Monday, May 3, 2010

Nikon D300, Auto or Manual Settings

Most serious photographers, whether amateur or above take pride in being able to shoot their cameras in totally manual settings. The really good ones know and understand exposure, what the effect of long lenses verses normal verses wide-angle lenses can be and the relationship of focal length to distance and so on. They understand the differences between shooting landscapes, portraits, panoramas, panning and action shots, and which lenses and exposures produce the best results in each instance. These photographers sometimes shudder at the thought using anything that is considered "auto" on their cameras under any condition or circumstance. It's a matter of pride and integrity. They might actually have a feeling of "guilt" if they stooped so low as to "autofocus," especially if one of their peer's found out that they had reduced themselves to letting the camera make any decisions for them at all. "Oh the Shame!"

I look at it differently and thankfully so do millions of other photographers and manufacturers. The reason is this, when we choose the various settings our cameras are capable of, whether auto or manual, we know why we want that setting and what effect it is supposed to produce. We know and understand exposure, but we also understand that sometimes conditions are such that it is humanly impossible for the photographer to track and adjust to all the changing conditions we experience while shooting.

Here is an example:

This weekend I was shooting pictures of my grand son as he and his teammates played a baseball tournament.

I proudly set all the settings on my camera as follows:

1. For White Balance-I used auto because the sun and clouds were rapidly intermittent and I knew I would be watching the game and not the specific lighting.
2. ISO-also auto because late in the day we've been having very dark clouds actually make it so dark that shutter speeds become too slow to stop the action. Letting the camera choose the best ISO setting would help keep shutter speeds up.
3. Quality was set to normal. I don't expect to need RAW data here for large format images that I can't produce with the cameras normal setting. I can also get a lot more images on my cards which is important in this instance since I was shooting multiple shots to capture the action.
4. My auto focus was set to continuous servo, and the dial at "Ch" for continuous shooting at 6 frames/sec. I wanted to capture the action with as many images as possible of the batter or the close plays at the bases or in the field. Compose
5. I took advantage the Nikon D300's 51 auto-focus points with 3D tracking so my images would be as clear as possible during the sometimes very fast action sequences. This way I could swing the camera from batter to outfielder to base runner while adjusting the focal length on my zoom lens to get as much of the action as possible. (This is really hard to do)
6. Next I set my camera to "P" or "Programmed Auto" mode. This allows the camera to set the shutter and aperture based on its meter readings regardless of what focal length I am adjusting to, but will also allow me the latitude of over-riding the auto-setting if I choose to.

I had a few other settings adjusted here and there too such as whether my camera should choose shutter or focus priority or both, and so on. So in the end, was I really doing all the work and totally in charge of my images or was the camera doing all the work and giving me the credit for whatever came out? I like to think I was the one in charge. Yes  I delegated certain aspects to my camera and took advantage of the tools and abilities it provides, but I chose which ones and I knew and understood what they were and why I wanted to use them. Subsequently I also knew what to expect from my effort and I wasn't disappointed.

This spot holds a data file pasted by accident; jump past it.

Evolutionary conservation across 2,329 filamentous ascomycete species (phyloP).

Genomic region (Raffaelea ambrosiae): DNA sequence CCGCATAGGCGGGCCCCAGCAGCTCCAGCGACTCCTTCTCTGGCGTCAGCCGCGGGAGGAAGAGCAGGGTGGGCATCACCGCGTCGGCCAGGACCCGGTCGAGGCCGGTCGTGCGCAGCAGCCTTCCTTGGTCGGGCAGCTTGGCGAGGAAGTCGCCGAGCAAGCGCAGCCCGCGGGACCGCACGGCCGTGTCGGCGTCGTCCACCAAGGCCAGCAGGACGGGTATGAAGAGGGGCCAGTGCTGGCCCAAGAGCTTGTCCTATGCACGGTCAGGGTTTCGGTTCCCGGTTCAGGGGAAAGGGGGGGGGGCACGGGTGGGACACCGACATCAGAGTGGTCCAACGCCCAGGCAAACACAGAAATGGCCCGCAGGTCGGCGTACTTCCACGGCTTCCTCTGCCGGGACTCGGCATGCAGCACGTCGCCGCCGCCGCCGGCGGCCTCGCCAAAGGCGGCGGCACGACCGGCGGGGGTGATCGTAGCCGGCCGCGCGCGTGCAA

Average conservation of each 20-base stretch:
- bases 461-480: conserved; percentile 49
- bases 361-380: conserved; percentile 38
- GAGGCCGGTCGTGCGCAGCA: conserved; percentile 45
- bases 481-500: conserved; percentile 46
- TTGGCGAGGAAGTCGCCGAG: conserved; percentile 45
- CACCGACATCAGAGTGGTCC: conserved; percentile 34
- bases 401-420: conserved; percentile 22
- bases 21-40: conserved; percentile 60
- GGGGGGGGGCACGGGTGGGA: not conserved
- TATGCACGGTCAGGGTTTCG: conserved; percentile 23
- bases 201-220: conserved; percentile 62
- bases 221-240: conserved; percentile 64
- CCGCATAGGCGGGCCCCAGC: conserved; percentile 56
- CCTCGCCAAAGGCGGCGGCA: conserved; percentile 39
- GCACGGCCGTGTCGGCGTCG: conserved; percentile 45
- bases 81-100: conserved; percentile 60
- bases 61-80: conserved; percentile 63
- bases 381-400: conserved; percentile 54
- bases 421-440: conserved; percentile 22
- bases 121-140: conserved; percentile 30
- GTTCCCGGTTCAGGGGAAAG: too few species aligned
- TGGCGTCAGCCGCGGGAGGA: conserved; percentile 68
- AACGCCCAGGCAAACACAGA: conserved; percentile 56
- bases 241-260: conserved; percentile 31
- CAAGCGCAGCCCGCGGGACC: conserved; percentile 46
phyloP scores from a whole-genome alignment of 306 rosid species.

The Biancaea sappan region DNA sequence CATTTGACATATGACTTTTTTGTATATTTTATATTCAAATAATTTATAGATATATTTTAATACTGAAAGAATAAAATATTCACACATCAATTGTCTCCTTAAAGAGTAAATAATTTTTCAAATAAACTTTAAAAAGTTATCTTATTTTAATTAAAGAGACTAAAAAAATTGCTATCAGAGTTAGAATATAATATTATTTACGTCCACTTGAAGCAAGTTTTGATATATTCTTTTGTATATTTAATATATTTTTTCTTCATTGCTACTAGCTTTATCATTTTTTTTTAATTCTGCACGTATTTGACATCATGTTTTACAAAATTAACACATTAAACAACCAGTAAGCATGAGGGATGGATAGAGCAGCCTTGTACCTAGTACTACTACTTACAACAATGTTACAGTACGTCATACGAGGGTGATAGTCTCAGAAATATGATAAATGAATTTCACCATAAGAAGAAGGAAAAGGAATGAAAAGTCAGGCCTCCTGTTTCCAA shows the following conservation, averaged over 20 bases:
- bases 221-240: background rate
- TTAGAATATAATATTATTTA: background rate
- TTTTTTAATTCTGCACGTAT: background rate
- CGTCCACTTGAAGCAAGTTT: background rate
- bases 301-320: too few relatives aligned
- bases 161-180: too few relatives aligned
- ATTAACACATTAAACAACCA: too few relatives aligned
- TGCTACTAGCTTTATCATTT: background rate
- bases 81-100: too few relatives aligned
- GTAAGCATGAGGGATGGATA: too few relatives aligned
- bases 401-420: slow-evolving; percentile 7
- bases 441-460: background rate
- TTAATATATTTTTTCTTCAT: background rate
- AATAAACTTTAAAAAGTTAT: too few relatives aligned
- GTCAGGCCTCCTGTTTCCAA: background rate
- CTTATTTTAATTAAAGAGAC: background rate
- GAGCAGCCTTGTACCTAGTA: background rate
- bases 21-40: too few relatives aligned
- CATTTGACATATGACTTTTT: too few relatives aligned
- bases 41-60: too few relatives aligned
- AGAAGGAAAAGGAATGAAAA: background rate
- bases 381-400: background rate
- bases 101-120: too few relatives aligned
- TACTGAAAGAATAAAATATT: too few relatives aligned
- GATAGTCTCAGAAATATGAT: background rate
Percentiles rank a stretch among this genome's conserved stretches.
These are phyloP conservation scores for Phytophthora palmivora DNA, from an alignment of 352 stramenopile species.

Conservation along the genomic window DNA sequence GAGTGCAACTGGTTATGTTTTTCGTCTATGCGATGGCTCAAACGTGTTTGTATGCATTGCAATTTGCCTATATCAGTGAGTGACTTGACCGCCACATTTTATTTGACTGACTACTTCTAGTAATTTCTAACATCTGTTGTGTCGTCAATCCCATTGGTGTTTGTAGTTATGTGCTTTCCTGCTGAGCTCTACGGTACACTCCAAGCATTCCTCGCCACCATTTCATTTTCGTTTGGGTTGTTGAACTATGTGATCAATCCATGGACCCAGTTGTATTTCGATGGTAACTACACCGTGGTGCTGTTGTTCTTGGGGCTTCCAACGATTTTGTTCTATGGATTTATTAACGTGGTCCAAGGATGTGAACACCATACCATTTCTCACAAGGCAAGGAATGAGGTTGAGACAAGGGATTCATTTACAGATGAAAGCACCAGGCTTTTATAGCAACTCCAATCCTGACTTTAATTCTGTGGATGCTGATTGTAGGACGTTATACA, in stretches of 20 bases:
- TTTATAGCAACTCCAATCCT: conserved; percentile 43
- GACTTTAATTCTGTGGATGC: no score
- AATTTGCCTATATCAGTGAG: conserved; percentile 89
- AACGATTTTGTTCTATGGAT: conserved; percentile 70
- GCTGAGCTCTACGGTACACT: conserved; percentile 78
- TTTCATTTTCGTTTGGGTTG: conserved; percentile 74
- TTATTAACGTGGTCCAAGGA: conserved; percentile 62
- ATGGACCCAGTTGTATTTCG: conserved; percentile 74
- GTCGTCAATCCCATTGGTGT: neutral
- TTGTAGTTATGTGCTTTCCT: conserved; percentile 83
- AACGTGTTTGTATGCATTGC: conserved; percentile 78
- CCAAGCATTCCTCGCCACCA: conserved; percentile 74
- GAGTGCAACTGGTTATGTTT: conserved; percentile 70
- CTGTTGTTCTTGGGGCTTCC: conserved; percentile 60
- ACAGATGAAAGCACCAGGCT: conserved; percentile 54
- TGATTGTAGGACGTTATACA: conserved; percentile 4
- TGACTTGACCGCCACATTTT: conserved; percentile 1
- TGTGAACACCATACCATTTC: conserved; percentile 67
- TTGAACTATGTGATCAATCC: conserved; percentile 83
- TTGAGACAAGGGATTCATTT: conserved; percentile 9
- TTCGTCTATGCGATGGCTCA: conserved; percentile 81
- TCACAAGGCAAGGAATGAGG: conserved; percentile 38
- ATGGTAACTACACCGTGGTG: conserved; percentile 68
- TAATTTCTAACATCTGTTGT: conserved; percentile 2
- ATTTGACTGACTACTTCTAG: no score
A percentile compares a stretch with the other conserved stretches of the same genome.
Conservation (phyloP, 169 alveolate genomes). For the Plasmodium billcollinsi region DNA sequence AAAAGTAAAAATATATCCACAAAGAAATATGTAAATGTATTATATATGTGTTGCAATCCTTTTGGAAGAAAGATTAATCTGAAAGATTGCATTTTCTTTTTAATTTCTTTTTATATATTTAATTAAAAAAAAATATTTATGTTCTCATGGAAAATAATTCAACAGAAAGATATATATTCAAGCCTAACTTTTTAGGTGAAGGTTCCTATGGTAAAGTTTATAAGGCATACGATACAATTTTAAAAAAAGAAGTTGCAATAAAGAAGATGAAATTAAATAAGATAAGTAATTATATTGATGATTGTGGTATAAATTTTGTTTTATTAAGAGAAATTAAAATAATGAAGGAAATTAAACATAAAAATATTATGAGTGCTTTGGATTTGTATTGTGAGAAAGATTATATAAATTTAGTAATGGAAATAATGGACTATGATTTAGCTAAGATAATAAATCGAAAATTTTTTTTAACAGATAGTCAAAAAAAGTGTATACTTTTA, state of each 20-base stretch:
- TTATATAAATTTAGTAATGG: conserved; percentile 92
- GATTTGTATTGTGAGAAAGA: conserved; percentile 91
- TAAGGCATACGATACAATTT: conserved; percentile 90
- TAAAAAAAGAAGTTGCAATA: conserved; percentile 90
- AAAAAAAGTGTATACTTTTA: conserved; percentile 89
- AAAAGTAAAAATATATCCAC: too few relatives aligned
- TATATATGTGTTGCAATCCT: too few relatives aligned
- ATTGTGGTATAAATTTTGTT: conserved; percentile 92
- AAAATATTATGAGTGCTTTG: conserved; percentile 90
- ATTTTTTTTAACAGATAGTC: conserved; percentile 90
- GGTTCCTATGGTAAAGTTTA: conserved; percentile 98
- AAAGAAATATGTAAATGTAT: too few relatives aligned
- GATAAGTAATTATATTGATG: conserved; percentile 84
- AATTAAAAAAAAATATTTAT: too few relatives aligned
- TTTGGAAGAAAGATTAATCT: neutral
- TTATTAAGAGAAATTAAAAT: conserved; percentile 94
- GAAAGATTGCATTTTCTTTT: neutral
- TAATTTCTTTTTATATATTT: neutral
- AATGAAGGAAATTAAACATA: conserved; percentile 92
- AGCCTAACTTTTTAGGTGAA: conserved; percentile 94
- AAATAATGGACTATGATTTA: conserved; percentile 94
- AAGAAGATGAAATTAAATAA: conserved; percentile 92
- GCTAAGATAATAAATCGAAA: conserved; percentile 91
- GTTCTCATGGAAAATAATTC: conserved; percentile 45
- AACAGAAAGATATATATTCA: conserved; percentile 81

In the end I have roughly 2000 images from four baseball games over two days of shooting to evaluate. No, not all of them will be great or even good images, but there will be a few that are and these will be better than the average shooter could have gotten. In many instances they will be better than the hard core manual shooter could have gotten as well simply because the action is too fast. When shooting at manual settings you need to set your camera for averages and a lot of time that is just what you get, average images.

So, whatever camera you use, learn about all of it's abilities and take advantage of them. You will be surprised and pleased with the results.

Photography Tips

Here are a few things you can do to improve your photography that will apply regardless of what camera you use. These are the basics that every photographer should know and do to get reasonably good pictures out of any camera.

Make sure you have a clean lens. Don't just blow the dust off, but use a clean cloth suitable for cleaning lenses and do it right.

Set up so your camera is stable and won't move as you press the shutter. You can do this a number of ways. If you will be handholding the camera, hold your elbows in against your sides, and stand with your feet apart with one slightly forward of the other. You can also lean against a solid object like a light pole, tree, building or whatever. The best method though is to use a tripod or monopod. I have both but I like to carry the tripod best. If I want to use it as a monopod I just extend only one leg and us it as I would a monopod. I'll add instructions about to how to use these tools later.

Finally the "First" basic thing you need to do is read your manual and learn what all the parts of your camera are for and how to use them. If you understand how your meter works and what white balence is you'll go a long way to getting that shot you want when the light is wierd and you are wondering why your pictures are all dark or yellow instead of like what you saw on the monitor or in the viewfinder.

I'll expand on all these topics in the coming weeks and months so you'll want to check back and see what I've added from time to time.